Advocates of minimum wage laws usually base their support of such laws on their estimate of how much a worker “needs” in order to have “a living wage” — or on some other criterion that pays little or no attention to the worker’s skill level, experience or general productivity. So it is hardly surprising that minimum wage laws set wages that price many a young worker out of a job.

Support of an increase in the minimum wage is political–it is  not based on economic realities. Unions support it because it allows them to negotiate for higher wages. Eventually this cycle leads to inflation and hurts low-income wage earners the most.

Looking Behind The Economic Numbers

Breitbart.com posted an article today the current state of the American economy. The article points out that the current stated unemployment rate of 6.1 percent does not tell the whole story.

The article reports:

Only about half of the drop in the adult participation rate may be attributed to the Baby Boom generation reaching retirement age. Lacking adequate resources to retire, a larger percentage of adults over 65 are working than before the recession.

Many Americans who would like full time jobs are stuck in part-time positions, because businesses can hire desirable part-time workers to supplement a core of permanent, full-time employees, but at lower wages. And Obamacare’s employer health insurance mandates will not apply to workers on the job less than 30 hours a week.

The article also mentions the fact that many of our young people are being encouraged by colleges to obtain degrees in subjects that are of limited value in the workplace. These students graduate with massive debt and no marketable skills.

The article concludes:

New business regulations, more burdensome than are necessary to accomplish legitimate consumer protection and environmental objectives, exacerbate these problems.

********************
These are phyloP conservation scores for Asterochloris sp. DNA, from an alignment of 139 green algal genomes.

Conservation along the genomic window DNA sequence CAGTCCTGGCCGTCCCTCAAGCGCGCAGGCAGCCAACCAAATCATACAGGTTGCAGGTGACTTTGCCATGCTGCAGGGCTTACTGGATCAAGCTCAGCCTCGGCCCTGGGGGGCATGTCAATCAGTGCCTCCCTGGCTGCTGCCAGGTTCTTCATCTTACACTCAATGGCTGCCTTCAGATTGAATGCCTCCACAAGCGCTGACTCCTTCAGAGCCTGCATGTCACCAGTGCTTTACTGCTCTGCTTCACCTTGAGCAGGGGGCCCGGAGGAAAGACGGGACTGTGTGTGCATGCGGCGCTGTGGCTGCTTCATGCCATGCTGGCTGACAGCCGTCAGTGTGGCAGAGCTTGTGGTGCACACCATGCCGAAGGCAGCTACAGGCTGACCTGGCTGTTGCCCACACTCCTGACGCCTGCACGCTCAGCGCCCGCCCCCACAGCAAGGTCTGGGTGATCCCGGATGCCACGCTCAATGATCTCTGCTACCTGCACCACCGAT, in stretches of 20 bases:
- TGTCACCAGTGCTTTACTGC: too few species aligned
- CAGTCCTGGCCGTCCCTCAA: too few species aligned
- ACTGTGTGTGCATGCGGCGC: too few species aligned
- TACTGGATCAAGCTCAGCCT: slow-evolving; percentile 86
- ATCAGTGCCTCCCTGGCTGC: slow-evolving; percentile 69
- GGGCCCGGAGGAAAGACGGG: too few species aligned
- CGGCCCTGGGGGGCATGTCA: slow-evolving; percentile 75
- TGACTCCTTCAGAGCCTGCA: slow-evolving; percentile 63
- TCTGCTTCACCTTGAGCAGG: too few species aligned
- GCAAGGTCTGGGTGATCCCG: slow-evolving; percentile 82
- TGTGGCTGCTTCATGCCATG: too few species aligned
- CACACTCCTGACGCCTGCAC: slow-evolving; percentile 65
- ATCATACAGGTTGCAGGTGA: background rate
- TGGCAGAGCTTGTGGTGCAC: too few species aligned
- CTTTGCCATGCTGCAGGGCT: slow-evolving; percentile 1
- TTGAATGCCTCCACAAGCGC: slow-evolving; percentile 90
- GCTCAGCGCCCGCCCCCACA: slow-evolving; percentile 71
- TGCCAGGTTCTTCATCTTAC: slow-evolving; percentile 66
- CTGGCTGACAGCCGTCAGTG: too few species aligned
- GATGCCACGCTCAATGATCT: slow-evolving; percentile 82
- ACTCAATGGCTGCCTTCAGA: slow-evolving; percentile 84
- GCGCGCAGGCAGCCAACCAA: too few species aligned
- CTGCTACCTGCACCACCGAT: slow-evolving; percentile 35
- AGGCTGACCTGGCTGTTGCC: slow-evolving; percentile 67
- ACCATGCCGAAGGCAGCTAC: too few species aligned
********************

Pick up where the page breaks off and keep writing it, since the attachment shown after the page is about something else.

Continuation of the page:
All of this suppresses wages except for the most skilled and talented workers.

No surprise, average family income, adjusted for inflation has fallen from about $55,600 in 2007 to $51,000 even as the gap between families at the bottom and top widens.

It’s time for a new economic policy for America.

The Practical Side Of Economic Policy

I hate to admit this, but I think economics is boring. I understand the basics, but after that I get lost. Yet economics and economic policy have a lot to do with how successful all of us are and how successful the country is. Right now America is not in good economic shape, and economic policies have a lot to do with that fact.

Fox News posted an article on Friday by Peter Morici entitled, “Why I can’t be both an economist and a liberal.” Mr. Morici goes into detail about the effects of some of the economic policies coming out of the Obama Administration.

The article cites an example of the consequences of one Administration policy:

The Congressional Budget Office estimates raising the federal minimum wage to $10.10 an hour, as President Obama proposes, would eliminate 500,000 to 1,000,000 jobs. Businesses will be forced to raise prices, lose customers and lay off employees. Fast food restaurants will begin to use more machines and we’ll see something similar to automated checkout devices at drug stores and supermarkets.

Past increases in the federal minimum wage did not have large impacts on employment, because those were in line with inflation, and businesses adopted strategies expecting such periodic adjustments. The minimum wage was last reset in 2009 and we knew that raising it one dollar to $8.25 to preserve purchasing power would not cost many jobs.

Jumping it up to $10.10 an hour, however, would fundamentally redefine the tradeoffs businesses face regarding unskilled labor and automation. The workers left standing would have more spending power but overall, increasing unemployment by at least 500,000 would take a bite out of GDP and growth from an already anemic economic recovery.

Meanwhile, the Democrats criticize the Republicans for not being willing to raise the minimum raise. Common sense and cause and effect are not mentioned.